Typically a top note, Pepper Black works best when combined with spicy and slightly woody aromas. This adds a complex, opulent, and seductive element. Pepper Black is a sharp flavor that blends well with a light hand. It is only require in a little quantity to leave a noticeable impression.  

Clary Sage Essential Oil:

It is known for its herbaceous aroma, countered by floral, sweet, and sweet notes. Clary sage serves as a middle note of medium aroma and gives fragrances an unexpectedly fresh quality.  


One of the most well-known perfume scents is vanilla, which is easily recognized for its sweetness, decadence, and richness. Vanilla’s creamy and warm aroma serves as a base note in fragrance creation. It also pairs well with a variety of other aromas, including incense, woody, and oriental scents. With its exquisite versatility, vanilla can be incorporated into a perfume to soften any sharp edges. It also adds sweetness, depth, and warmth to perfumes.

Patchouli essential oil

A potent, herbaceous base note with musky, earthy, and balsamic accents. Patchouli essential oil is derived from the fragrant Pogostemon cablin herb grown in Malaysia and India. Oriental, earthy, and fougère-style fragrances frequently contain patchouli. 

Jasmine Absolute:

Known as the “King of Perfumery,” jasmine absolute is highly prized by perfumers for its complex aroma, which is sweet, intensely floral, and counterbalanced by musky-animalistic undertones. Jasmine, which serves as a middle note, has the power to harmonize a fragrance combination and add an irresistibly romantic aura. The day-blooming, feminine Royal Jasmine (Jasminum grandiflorum) and the night-blooming, muskier, more masculine Arabian Jasmine are the two primary species used to make Jasmine Absolute. (Jasminum sambac).  

Rose Absolute (Bulgaria):

Regarded as the “Queen of Fragrance” for its delicate yet rich, intricate aroma that closely resembles the scent of a true rose, Rose Absolute is another essential ingredient in contemporary perfumery. Almost 4000 kilograms of rose petals must be used in order to make 1 kilogram of pure rose oil, which has been distilled in Bulgaria for more than 300 years. Despite being one of the most expensive components in perfumery, its exquisite quality allows formulators to get the most out of their investment because a little bit goes a long way.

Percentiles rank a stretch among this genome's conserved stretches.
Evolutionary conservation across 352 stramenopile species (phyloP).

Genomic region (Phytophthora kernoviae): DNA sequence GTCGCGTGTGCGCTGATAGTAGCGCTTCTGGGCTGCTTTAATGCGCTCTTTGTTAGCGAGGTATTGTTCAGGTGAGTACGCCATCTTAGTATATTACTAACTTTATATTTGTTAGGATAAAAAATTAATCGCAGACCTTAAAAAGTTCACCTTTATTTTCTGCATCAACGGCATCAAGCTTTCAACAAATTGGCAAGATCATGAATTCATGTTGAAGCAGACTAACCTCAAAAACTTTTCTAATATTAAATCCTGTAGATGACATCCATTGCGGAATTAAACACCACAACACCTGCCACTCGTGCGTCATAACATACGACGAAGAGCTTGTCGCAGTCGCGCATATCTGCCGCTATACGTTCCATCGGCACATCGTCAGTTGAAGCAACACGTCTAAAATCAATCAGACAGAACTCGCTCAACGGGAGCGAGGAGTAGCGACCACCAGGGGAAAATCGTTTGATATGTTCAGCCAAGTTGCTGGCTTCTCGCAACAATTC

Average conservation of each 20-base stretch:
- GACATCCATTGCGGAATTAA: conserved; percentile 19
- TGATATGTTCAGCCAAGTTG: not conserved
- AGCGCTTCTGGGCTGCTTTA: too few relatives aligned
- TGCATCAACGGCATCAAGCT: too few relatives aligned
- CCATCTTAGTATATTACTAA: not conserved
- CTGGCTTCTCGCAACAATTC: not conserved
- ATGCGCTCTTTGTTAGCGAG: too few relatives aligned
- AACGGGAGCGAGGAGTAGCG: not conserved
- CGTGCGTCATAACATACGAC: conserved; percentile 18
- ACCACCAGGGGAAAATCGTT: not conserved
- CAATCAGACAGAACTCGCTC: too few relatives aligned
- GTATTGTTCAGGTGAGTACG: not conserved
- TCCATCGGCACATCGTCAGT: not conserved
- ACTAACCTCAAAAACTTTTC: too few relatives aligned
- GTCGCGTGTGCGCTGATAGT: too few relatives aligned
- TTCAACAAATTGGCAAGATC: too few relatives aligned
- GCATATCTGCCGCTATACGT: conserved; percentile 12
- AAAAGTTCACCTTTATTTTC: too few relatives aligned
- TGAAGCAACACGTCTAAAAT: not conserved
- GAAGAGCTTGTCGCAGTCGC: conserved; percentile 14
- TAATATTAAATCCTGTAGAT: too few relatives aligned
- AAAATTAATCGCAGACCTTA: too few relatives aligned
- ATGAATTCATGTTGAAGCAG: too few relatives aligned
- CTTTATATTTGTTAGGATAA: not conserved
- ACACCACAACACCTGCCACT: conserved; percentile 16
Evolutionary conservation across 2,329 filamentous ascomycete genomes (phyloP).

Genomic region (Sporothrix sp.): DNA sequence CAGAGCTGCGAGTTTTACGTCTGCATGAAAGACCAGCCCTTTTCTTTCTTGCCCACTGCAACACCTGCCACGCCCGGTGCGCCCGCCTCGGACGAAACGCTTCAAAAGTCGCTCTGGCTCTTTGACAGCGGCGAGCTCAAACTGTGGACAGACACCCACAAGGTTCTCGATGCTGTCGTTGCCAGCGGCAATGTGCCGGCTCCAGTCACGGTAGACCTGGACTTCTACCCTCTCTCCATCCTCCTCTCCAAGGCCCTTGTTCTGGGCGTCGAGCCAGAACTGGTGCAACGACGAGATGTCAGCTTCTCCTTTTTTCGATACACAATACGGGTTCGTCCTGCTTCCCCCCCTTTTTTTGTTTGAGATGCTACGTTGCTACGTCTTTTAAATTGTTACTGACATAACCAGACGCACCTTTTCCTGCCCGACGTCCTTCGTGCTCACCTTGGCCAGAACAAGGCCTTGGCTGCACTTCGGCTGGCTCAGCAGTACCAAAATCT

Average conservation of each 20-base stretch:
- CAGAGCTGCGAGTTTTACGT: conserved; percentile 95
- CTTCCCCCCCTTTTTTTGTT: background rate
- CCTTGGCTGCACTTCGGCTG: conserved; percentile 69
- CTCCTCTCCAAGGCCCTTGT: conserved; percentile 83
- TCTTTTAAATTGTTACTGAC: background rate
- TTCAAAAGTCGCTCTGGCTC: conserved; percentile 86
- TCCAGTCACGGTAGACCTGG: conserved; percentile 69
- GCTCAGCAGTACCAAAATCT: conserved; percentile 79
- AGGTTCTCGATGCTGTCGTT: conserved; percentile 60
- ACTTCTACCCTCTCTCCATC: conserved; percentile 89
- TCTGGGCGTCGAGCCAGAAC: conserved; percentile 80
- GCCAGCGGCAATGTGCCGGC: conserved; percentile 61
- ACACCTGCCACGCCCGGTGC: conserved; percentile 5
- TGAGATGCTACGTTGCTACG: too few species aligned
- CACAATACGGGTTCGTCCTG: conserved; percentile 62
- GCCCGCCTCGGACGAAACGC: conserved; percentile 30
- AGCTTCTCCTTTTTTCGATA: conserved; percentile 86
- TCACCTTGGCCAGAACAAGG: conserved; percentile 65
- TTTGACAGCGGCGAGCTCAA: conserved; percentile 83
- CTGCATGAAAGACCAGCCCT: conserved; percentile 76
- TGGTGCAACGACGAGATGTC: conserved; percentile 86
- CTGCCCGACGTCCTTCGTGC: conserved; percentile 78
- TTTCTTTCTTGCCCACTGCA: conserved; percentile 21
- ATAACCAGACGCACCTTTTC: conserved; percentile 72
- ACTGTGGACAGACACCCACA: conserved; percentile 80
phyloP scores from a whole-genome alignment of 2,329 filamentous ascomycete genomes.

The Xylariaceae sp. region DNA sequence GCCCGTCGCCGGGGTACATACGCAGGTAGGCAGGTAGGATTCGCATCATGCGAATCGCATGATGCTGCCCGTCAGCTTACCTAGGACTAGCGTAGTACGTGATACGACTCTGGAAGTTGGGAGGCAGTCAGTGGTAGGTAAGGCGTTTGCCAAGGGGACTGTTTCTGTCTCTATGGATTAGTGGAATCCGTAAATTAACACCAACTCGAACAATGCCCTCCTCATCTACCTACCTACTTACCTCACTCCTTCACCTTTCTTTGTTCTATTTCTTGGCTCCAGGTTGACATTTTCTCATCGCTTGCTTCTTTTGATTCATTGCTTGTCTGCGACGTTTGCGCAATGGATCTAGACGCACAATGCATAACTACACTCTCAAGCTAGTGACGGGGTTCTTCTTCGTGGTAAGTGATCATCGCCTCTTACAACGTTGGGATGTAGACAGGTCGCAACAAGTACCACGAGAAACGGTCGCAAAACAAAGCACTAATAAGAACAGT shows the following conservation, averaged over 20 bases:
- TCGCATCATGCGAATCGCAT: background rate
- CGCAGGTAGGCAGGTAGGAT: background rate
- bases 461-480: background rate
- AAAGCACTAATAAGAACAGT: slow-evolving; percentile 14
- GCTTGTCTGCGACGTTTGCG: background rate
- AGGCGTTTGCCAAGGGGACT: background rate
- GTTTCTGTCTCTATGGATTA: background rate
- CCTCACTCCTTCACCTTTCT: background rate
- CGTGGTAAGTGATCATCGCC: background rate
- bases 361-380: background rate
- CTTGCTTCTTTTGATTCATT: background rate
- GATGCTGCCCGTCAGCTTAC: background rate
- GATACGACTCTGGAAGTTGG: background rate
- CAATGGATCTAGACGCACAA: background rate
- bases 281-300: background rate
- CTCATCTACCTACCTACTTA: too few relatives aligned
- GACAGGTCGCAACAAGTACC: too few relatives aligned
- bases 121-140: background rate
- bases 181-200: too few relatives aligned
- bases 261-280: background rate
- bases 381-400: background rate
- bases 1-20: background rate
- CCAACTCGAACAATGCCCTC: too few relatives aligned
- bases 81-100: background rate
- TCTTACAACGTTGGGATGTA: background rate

Advice on how to make your own perfume  

If you decide to mix your own perfume according to notes keep these things in mind.

The top note will be the first one you smell when you apply it and will disappear the fastest.

The middle note will gradually overpower the base note, which will then be the last scent you detect.

It is also important to keep in mind to wear your essential oil perfume longer. Your body chemistry will interact with perfume and affect how it smells.  

When blending your own perfume, a 1:1:1 ratio between the top, middle, and base notes is typically advised. You can combine a ratio of up to 4:1:2:1 for a more potent scent.  

Start by adding one drop of your preferred base note to a bottle made of dark amber glass. Every time you blend something, make sure to take a whiff. After that, add the middle note and whisk the concoction to evenly combine it. Next, add a drop of the top note and blend by swirling. Feel free to add up to two more drops of each oil, Until you get the desired scent

Consider combining the essential oils with a carrier oil, like jojoba, as the base to extend the fragrance’s shelf life.